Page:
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A GAME OF MONEY: Greedy landlords illegally bleed students dry.
Kane Kamieniecki/The Gauntlet

Landlords and rent wars

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Calgary's housing situation clearly indicates a seller's market--especially for students.

However, landlords don't always do what is legal, as one Calgary area student found out when he was looking for an apartment last month.

"Some places asked for three to six months of rent up front in addition to the damage deposit," said the student who asked not to be identified. "I asked if it was legal and [the landlord] assured me that it was and added that they also ask the same of recent immigrants because both groups are default risks."

The Landlord and Tenant Information Centre operated by the Government of Alberta confirmed that under Section 37[1] of the Residential Tenancies Act of Aug. 1, 1992, asking for any more than one month's rent in addition to the damage deposit is illegal. While technically the landlords are only entitled to ask for one month's rent and the damage deposit, the law does not stop everyone.

"I've heard of things like this happening," said Calgary landlord Don McKinstrey. "Some landlords are scared of defaults and they do this as a precautionary measure. Students don't always have the most steady source of income. I play by the book because it's good to keep everything legal, but I know that unfortunately not everyone does."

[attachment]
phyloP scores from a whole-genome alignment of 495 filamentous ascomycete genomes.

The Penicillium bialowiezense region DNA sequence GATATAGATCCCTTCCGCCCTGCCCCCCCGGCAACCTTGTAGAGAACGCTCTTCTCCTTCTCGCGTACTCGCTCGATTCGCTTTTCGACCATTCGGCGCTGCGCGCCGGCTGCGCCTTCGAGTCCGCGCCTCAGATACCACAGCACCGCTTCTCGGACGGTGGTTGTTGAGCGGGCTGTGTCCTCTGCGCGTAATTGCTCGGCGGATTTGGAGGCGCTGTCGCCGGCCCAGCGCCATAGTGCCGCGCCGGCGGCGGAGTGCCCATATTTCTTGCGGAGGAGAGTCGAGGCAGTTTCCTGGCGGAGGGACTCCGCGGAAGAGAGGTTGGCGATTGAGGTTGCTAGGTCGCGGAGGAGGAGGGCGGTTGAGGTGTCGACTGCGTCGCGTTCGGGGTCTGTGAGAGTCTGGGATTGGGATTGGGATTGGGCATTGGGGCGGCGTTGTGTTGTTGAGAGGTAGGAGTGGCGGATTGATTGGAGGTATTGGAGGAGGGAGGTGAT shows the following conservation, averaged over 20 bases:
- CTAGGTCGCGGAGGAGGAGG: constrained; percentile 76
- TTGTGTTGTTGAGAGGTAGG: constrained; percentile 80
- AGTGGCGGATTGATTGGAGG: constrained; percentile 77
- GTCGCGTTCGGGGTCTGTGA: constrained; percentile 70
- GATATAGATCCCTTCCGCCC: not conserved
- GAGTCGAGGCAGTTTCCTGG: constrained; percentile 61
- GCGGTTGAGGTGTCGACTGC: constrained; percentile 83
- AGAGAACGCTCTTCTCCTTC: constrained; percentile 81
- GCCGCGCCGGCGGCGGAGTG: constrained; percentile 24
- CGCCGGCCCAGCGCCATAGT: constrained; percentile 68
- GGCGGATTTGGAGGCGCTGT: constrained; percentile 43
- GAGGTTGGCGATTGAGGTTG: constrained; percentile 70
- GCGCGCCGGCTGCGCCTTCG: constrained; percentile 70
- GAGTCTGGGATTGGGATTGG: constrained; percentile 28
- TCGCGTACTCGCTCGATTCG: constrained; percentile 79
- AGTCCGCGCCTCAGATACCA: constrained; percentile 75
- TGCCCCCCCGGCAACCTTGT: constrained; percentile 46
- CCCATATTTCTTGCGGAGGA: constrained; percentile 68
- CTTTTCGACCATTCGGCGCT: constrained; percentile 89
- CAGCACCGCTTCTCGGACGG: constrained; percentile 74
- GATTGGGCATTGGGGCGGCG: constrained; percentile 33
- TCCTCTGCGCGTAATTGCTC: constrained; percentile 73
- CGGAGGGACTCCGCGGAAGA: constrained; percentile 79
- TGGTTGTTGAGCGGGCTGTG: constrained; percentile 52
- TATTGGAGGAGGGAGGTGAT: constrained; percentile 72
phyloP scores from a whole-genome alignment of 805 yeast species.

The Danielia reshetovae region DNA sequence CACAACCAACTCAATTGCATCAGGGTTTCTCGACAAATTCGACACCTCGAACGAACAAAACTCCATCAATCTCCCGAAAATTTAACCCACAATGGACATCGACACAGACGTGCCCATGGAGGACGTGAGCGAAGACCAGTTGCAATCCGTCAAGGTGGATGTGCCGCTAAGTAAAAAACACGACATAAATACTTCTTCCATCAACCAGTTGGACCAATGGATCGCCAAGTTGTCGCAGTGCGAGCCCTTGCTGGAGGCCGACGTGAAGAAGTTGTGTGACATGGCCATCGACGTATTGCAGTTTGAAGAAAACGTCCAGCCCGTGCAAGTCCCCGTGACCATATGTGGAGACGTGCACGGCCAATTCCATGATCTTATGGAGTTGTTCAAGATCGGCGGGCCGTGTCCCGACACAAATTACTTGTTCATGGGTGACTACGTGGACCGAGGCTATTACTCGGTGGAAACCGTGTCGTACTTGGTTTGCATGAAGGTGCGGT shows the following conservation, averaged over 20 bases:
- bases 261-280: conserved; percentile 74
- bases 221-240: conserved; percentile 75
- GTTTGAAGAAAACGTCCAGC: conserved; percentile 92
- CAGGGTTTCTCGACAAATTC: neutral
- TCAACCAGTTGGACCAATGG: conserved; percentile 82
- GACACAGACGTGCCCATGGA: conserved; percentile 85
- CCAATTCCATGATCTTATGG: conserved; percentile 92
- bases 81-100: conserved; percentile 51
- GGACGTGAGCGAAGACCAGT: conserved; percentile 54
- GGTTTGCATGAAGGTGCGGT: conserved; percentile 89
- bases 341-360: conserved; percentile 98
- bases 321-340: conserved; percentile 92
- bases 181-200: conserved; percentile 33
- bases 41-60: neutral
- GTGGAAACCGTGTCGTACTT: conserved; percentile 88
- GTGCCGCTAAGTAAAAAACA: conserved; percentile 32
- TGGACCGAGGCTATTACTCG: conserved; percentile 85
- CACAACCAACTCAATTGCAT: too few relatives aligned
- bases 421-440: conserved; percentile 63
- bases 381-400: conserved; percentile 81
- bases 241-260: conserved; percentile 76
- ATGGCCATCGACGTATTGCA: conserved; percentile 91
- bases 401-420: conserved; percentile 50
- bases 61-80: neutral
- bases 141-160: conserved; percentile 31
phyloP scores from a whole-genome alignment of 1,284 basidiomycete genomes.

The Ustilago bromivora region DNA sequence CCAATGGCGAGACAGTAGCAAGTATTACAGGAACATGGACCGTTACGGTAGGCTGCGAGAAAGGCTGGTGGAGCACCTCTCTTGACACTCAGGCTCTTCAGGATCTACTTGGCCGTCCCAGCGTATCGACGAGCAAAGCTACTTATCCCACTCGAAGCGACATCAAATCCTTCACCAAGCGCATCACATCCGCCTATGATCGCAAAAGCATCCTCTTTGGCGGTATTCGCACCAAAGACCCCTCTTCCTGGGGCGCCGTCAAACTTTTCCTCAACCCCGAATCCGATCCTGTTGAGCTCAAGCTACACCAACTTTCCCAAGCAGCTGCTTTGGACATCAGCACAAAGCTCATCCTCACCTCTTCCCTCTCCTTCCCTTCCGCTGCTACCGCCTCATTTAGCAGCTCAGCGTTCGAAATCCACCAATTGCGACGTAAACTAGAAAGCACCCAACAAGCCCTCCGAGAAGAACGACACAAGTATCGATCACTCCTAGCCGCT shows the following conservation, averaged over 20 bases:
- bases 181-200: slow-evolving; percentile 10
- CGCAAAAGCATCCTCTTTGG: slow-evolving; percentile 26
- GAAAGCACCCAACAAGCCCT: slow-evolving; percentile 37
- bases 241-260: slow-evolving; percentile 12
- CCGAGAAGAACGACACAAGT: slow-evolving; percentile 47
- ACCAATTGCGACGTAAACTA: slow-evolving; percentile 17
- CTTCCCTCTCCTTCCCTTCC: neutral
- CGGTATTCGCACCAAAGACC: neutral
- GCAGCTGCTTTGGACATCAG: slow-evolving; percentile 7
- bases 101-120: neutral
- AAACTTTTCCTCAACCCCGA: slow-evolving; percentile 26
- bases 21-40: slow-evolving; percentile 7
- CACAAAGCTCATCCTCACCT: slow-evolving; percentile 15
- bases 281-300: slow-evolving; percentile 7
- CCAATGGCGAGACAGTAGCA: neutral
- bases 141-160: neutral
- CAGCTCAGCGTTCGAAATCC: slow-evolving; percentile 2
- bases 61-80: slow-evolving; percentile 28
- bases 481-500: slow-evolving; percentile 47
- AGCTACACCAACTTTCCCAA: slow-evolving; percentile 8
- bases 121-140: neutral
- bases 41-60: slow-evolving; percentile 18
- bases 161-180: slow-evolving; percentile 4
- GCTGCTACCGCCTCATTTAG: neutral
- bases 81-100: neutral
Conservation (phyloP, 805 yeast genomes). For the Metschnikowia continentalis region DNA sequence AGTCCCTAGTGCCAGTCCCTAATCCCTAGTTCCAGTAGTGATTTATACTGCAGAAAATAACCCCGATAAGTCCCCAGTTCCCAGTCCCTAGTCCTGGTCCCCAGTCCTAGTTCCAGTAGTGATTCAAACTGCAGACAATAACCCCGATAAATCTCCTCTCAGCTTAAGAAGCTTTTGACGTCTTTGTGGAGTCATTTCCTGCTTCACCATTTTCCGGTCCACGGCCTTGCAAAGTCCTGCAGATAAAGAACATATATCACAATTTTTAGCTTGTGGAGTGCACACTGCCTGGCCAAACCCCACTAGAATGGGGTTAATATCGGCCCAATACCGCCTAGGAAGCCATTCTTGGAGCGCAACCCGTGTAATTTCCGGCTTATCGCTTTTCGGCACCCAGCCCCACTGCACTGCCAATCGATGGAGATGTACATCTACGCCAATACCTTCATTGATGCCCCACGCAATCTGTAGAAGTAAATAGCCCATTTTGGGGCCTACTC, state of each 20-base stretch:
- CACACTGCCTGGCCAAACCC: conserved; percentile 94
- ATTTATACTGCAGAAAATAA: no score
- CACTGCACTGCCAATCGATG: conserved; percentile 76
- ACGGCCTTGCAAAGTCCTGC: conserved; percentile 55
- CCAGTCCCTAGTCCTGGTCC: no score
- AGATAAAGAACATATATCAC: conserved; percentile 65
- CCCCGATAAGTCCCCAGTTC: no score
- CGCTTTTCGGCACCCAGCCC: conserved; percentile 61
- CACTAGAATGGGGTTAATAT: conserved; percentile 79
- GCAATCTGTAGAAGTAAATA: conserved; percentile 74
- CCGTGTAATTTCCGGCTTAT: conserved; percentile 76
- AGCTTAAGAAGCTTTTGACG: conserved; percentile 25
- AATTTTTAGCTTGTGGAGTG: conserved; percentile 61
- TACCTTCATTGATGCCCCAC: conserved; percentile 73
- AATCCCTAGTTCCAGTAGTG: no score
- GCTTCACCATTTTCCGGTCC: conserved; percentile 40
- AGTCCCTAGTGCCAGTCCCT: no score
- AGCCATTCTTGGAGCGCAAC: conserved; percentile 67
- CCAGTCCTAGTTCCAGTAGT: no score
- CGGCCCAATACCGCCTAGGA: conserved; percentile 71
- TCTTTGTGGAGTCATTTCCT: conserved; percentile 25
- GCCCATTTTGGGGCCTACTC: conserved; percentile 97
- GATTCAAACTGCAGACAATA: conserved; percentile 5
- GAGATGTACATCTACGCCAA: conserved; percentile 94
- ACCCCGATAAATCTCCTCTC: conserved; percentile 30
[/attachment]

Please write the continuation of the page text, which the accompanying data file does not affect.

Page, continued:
The student in question went to the Alberta government and inquired about his rights.

"I contacted the Alberta government [and] I found out it was illegal," he explained. "I went back a couple of weeks later to look at different apartments in the same building and [the landlord] said I might have to pay where previously she said I had to.

"I was pissed and I planned to file a complaint but I realized that wouldn't help the students either," he added. "They're entitled to refuse students and if I did bring action against them they might stop renting to students altogether."

McKinstrey echoed the concerns.

"Some landlords ask for the extra money as an insurance policy," he said. "This way, if the students don't mind paying up front they're still welcome to rent. The landlords take this precaution with what they feel is good reason, even though it is illegal. If they didn't take the extra money up front, they'd be reluctant to rent to students at all.

"The best piece of advice I have, is that students familiarize themselves with the law and aren't afraid to show this."

The student did just that and confronted the landlord when he returned to the building for a second look. After raising questions about the legality of the landlord's request for a second time, the landlord backed down.

"In the end, I didn't have to pay extra at all," said the student.

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